The United Nations Population Fund (UNFPA) Philippines recently commended the House of Representatives Committee on Youth and Sports Development for recently approving a bill that addresses adolescent pregnancy in the country.
“UNFPA Philippines appreciates the recent progress of the adolescent pregnancy bill at the House of Representatives since teenage pregnancy was already declared a national social emergency. UNFPA supports the pursuance of legislation that would expand the choices of adolescents to sexual and reproductive health services without discrimination,” said UNFPA Philippines Country Representative Dr. Leila Saiji Joudane, who previously served as a resource person for the deliberation of the bill.
Furthermore, Joudane said UNFPA has also been closely monitoring a counterpart bill at the Senate which is awaiting plenary discussion.
“Adolescent pregnancy is one of the biggest challenges that the Filipino youth are facing today. UNFPA looks forward seeing the adolescent pregnancy bill approved by both chambers of Congress and enacted into law,” Joudane noted.
“Early and unintended pregnancy has great repercussions on a young person’s health and future,” she added, explaining that it is often the reason for adolescents to drop out of school and being unable to secure jobs with adequate pay.
Highest adolescent birth rate
Although adolescent pregnancy among those 15 to 19 years old has decreased to 7.2 percent in 2021 from 14.4 percent in 2013, Joudane pointed out that the Philippines still has one of the highest adolescent birth rates among ASEAN countries. The number of births by mothers aged 10 to 14 years has also shown a slight increase (1,903 in 2016 and 2,113 in 2020 according to the Philippine Statistics Authority).
“This also means that the Philippines is losing out on the opportunity of accelerated economic growth that we could achieve if the Filipino youth are able to reach their full potential,” Joudane said, adding that one out of three people in the Philippines are below 18 years old.
The UN agency also highlighted an alarming trend: that 59.5 percent of adolescent births were fathered by adult men older than 20 years old. Because of this, “It is important that the Filipino youth are empowered and educated when it comes to their sexual and reproductive health and rights. They should be protected from all forms of violence and harmful practices such as sexual exploitation,” the UNFPA country representative said.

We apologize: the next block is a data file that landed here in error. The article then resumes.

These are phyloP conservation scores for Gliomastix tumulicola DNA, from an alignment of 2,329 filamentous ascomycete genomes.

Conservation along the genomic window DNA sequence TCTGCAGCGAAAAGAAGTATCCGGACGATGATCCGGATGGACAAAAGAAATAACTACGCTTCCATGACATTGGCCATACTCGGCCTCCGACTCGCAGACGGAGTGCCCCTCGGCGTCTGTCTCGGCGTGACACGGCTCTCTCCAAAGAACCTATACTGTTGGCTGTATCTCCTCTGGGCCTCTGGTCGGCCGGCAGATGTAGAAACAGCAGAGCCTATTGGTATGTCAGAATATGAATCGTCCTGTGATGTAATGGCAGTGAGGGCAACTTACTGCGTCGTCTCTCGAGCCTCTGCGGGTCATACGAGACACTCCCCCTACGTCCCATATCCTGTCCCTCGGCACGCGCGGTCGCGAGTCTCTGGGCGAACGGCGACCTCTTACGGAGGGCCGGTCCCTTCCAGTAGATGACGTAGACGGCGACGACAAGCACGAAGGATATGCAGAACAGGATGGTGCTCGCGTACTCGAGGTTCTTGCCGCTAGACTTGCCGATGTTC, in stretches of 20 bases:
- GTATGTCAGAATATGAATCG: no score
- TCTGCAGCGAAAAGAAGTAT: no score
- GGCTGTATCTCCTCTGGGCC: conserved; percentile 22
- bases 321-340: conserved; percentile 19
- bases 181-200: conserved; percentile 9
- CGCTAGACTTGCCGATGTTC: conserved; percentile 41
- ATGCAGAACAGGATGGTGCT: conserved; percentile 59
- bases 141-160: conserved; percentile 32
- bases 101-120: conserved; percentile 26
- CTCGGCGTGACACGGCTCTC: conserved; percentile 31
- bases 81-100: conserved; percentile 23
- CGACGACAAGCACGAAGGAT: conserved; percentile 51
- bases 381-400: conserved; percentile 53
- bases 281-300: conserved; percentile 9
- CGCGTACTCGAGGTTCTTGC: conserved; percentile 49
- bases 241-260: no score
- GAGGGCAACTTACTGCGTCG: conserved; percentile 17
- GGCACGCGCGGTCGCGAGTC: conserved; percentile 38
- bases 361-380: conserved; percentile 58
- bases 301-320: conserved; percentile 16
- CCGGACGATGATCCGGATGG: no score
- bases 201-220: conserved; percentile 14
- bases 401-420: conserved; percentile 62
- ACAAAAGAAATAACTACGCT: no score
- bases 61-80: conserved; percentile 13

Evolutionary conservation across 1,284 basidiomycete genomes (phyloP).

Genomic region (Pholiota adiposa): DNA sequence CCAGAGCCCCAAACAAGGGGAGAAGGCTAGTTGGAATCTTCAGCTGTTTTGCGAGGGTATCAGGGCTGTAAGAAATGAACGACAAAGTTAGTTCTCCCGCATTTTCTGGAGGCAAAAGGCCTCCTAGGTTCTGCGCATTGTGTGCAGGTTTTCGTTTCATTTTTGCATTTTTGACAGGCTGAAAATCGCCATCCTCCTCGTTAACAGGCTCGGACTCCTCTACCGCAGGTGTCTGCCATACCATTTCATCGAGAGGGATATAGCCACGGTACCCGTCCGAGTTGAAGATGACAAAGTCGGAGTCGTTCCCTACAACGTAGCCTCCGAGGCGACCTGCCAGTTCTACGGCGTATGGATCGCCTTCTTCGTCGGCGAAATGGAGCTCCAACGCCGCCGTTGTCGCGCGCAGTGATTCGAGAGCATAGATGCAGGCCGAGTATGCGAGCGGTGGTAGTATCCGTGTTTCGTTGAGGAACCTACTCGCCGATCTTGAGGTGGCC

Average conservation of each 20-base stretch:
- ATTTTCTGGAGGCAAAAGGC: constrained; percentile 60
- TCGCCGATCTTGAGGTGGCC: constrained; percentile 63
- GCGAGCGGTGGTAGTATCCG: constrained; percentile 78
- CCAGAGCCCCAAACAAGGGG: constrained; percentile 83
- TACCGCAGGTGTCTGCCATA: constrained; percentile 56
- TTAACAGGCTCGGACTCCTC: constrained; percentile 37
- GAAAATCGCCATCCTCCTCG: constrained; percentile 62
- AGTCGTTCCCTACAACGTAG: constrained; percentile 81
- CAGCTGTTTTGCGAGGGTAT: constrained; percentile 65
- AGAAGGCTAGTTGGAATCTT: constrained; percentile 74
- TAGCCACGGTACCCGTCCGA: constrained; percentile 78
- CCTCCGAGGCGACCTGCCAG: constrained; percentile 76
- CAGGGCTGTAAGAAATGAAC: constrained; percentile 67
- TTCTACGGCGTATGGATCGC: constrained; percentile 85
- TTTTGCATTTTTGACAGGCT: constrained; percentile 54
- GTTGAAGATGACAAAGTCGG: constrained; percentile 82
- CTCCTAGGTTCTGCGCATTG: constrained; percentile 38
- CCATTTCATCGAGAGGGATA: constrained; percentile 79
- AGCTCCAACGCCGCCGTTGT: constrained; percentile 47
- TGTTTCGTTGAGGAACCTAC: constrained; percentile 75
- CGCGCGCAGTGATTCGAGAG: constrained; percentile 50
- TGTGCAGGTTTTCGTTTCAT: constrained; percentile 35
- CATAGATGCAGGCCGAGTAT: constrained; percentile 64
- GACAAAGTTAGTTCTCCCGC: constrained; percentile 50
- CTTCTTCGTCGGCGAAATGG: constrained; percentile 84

Comprehensive Sexuality Education
Among the recommendations previously presented by UNFPA Philippines to both chambers of Congress during the deliberation of the adolescent pregnancy bill is the accelerated provision of Comprehensive Sexuality Education (CSE) for all children and adolescents. An initial report from the Department of Education last January 2023 showed that only around 1.1 million learners or about 3.4 percent of the estimated 32 million young Filipinos aged five to 19 years old were reported to receive CSE.
She said UNFPA also called for adolescent access to sexual and reproductive health services without parental consent. “The Philippines’ unmet need for family planning among young women aged 15 to 19 (27.9 percent) is significantly higher than any other age group. It means that adolescent girls are already in need of family planning and requesting for family planning, but they cannot have access to family planning,” Joudane said.
Since there is no evidence, Dr. Joudane debunked the myth that access to contraception makes adolescents more sexually active.
“There are global reports showing data that prove that the ‘abstinence-only’ approach is ineffective and programs that combine a focus on delaying sexual initiation with proper information on contraceptive use are more successful,” she said. “That is why it is important to accelerate the roll out of CSE nationally, to provide correct information to adolescents which will allow them to make informed and responsible decisions on their health.”
Harmful stereotypes, social barriers
Besides ensuring access to quality sexual and reproductive health services for adolescents as part of the Universal Health Care Law, UNFPA also recommended addressing harmful stereotypes and social barriers that push adolescents, especially girls, into early unions and pregnancy.
Other recommendations included addressing the needs of vulnerable groups; engaging youth, especially boys; protecting youth against poverty, child marriage and rape; providing opportunities for adolescents and young mothers; and generating more data and evidence on adolescent pregnancy in the Philippines.
Joudane said having laws that uphold the rights of adolescents, especially girls, are in accordance with key human rights treaties ratified by the Philippines, such as the United Nations Convention on the Rights of the Child (UNCRC) and the Convention on the Elimination of All Forms of Discrimination Against Women (CEDAW).
Globally, UNFPA is promoting commitments to achieving three transformational goals by 2030: ending preventable maternal deaths, ending unmet need for family planning, and ending gender-based violence and other harmful practices against women and girls including child marriage.
In the Philippines, UNFPA works with the government, civil society, development partners, other UN agencies, academe, and the private sector to reach those furthest behind first and leave no one behind, especially young people, the poorest, the conflict and disaster-affected, indigenous peoples and people with disabilities.